OPINION: The Rise of Robots

Image by Arseny Togulev from Unsplash.

In the past, robots were an enigma, a phenomenon that most people could not imagine being a part of their daily lives. Now, there are domestic, medical, industrial, entertaining, educational and collaborative robots. There is rapid progress in autonomous and intelligent robots, but it is important to consider the future implications of widespread robotic artificial intelligence (AI).

As Zippia reports, since 2000, around 260,000 workers have lost their jobs due to robots. Automation is forecasted to supplant the jobs of 20 million manufacturing workers by 2030. There is a possibility that robots will get rid of 73 million U.S. jobs, which amounts to 46% of existing jobs, by 2030.

In light of the economic downturn and inflation that has hit the U.S., many companies have decided that it is less expensive and more convenient for them to have robots do the work of humans. Recently, Amazon announced Sparrow, a new robot capable of doing what none of their robotic systems had been able to do before, which is detecting, selecting and handling products for shipment. Elon Musk has presented Tesla’s new robot named “Optimus,” which will work in his company’s factories. According to Robotics Business Review, Millie is a robot able to detect and clean up in-store messes, and Telexistence has created a robot called “TX SCARA,” capable of restocking store items. Robots are also increasingly replacing human workers through self-checkout lanes at grocery stores, self-driving cars and more.

Proponents of the increasing presence of robots in the workplace claim that even though many people have lost their jobs to automation, new jobs will be available for building robots. So, there will not be a lack of work for humans. However, this perspective does not consider how intelligent robots are becoming. According to TechCrunch, MIT researchers are constructing robots that can self-assemble, meaning they can build themselves, and their outcomes have been positive so far.

Many robot-makers are touting machine learning and intelligent AI as the new big thing in robotics, which will allow robots to mimic advanced human behavior. As reported in the Daily Mail, researchers at the University of Southern California’s Brain and Creativity Institute think that the key to making intelligent robots that can feel emotions is by programming them for self-preservation. With machine learning, a robot with self-preservation can gather data and make decisions based on it, almost like a human would. This could become dangerous if such a robot decided that humans were a threat to its survival and acted against humanity to protect itself. Robotic intelligence surpasses human intelligence in many aspects. Robots can analyze huge amounts of data and develop complex models far beyond human capability. They may begin to see us as their competitors. This can create competing artificial life forms that are extremely dangerous.

On the surface, intelligent robots and AI may seem beneficial to humanity. For one, they can easily do work humans struggle with. But thinking long-term makes it clear that they are a threat to humanity. Right now, many of the advanced robots being made are used for military, surveillance and combat purposes. Many of them are terrifying and aggressive. Boston Dynamics’ Cheetah robot can move at a pace of 29 miles per hour, making it the robot with the fastest running speed in the world. RiSE is a Boston Dynamics robot capable of climbing skyscrapers and other vertical surfaces with ease. Their Sand Flea robot can leap 30 feet up in the air. Ghost Robotics has announced its four-legged robot that has a custom gun attached to it. Imagine a robot that can sprint, leap and fire a weapon. Currently, these robots are operated remotely, but companies plan for future robots to be preprogrammed to act without an operator, which gives robots more power and independence.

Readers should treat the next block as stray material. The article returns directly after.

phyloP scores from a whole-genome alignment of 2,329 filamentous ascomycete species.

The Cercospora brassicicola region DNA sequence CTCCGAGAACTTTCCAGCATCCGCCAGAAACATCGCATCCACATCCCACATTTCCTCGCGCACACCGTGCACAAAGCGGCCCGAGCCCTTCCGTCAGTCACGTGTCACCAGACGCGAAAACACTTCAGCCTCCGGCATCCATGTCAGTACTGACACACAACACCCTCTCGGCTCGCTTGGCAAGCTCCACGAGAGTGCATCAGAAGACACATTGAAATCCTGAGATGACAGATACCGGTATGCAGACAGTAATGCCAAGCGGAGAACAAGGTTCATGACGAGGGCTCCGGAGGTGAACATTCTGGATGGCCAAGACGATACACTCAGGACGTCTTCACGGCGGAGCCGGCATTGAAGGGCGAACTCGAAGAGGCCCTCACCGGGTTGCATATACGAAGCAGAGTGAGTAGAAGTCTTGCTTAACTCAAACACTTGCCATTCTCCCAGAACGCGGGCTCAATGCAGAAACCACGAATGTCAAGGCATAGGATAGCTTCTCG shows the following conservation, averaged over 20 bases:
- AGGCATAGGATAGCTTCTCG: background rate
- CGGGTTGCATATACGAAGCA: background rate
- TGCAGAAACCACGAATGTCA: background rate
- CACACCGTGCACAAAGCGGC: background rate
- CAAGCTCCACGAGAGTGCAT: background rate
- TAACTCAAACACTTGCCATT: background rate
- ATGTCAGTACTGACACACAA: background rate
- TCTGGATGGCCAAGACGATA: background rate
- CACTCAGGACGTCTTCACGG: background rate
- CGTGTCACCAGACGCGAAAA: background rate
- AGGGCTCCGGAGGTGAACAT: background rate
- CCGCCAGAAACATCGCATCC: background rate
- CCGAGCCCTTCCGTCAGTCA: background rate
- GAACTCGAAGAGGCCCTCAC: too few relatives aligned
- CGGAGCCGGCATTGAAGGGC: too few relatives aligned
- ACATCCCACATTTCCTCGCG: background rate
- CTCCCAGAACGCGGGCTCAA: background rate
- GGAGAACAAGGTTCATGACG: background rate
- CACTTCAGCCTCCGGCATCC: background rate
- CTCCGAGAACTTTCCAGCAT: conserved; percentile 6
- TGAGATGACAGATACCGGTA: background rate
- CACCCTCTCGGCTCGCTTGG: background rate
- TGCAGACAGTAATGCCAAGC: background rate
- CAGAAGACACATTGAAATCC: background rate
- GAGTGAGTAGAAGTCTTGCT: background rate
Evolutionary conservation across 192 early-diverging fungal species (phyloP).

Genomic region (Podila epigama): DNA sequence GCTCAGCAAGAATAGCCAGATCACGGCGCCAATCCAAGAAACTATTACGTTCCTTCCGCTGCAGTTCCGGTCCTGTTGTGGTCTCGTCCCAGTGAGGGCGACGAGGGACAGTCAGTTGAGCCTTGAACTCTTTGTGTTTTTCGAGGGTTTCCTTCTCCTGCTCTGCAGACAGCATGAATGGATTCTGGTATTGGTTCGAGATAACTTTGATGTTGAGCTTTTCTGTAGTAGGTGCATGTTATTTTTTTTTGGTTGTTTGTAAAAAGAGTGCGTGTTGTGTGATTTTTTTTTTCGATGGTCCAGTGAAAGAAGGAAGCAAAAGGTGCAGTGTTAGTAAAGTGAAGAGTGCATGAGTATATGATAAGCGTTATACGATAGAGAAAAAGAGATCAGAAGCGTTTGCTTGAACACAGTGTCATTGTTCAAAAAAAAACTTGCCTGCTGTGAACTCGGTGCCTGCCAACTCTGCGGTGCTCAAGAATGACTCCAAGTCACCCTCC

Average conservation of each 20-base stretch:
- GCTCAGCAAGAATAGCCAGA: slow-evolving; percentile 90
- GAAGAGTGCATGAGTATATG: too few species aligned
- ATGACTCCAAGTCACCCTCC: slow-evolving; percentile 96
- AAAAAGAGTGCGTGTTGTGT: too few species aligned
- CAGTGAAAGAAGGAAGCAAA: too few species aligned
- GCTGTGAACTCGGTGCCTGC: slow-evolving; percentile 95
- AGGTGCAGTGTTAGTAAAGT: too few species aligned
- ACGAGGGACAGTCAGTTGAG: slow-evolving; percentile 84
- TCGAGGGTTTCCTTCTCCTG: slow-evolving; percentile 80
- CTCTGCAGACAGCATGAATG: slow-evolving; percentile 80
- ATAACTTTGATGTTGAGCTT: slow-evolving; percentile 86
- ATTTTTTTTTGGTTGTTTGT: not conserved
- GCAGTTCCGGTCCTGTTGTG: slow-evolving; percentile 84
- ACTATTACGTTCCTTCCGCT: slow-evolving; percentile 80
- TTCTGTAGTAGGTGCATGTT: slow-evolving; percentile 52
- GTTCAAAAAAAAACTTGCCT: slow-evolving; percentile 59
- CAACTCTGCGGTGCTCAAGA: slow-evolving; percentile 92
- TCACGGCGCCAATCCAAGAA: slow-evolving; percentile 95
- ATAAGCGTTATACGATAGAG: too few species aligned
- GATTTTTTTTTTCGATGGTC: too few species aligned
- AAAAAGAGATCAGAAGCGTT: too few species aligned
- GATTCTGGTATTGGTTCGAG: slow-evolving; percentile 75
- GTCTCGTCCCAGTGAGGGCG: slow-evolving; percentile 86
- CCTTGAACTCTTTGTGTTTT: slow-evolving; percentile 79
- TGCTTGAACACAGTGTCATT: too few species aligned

Analytics Insight documents several military robots that can easily eliminate humans, such as the Gladiator, which has direct fire capability, and the MAARS, which has an array of weapons able to be controlled remotely. Defense One says that a 2022 U.S. Army convention featured a wide array of unmanned armed robots. The U.S. Army has also been testing out a Robotic Combat Vehicle covered with many dangerous weapons, such as .50 caliber machine guns, M240s, FGM-148 Javelin missile launchers and MK19 automatic grenade launchers. The Intercept reports that cops from the Oakland Police Department suggested arming robots with lethal shotguns for use under “emergency circumstances.”

A human on their own is unlikely to win a fight against a robot. Many people believe that humans can partner with robots and work with them to achieve great things, but the truth is that robots have the potential to overtake us. If, one day, intelligent robots decide they no longer need humans, what could humans do to save themselves? Robots do not get tired; they do not need to eat, sleep or go to the bathroom; they do not feel fear or stress under pressure; they are faster and smarter than humans; and they can intelligently problem-solve and attack with deadly weapons — all of which makes them formidable foes.

Humans losing jobs to robots is just the beginning. Murphy’s law states that anything that can go wrong will go wrong. One day, it is highly likely that robots will break out of humanity’s control and pose a real threat to human civilization. It is best to be more cautious with robots before things get really bad, rather than continuing to experiment with deadly, armed robots. Continuing to do so is risking the future of humanity.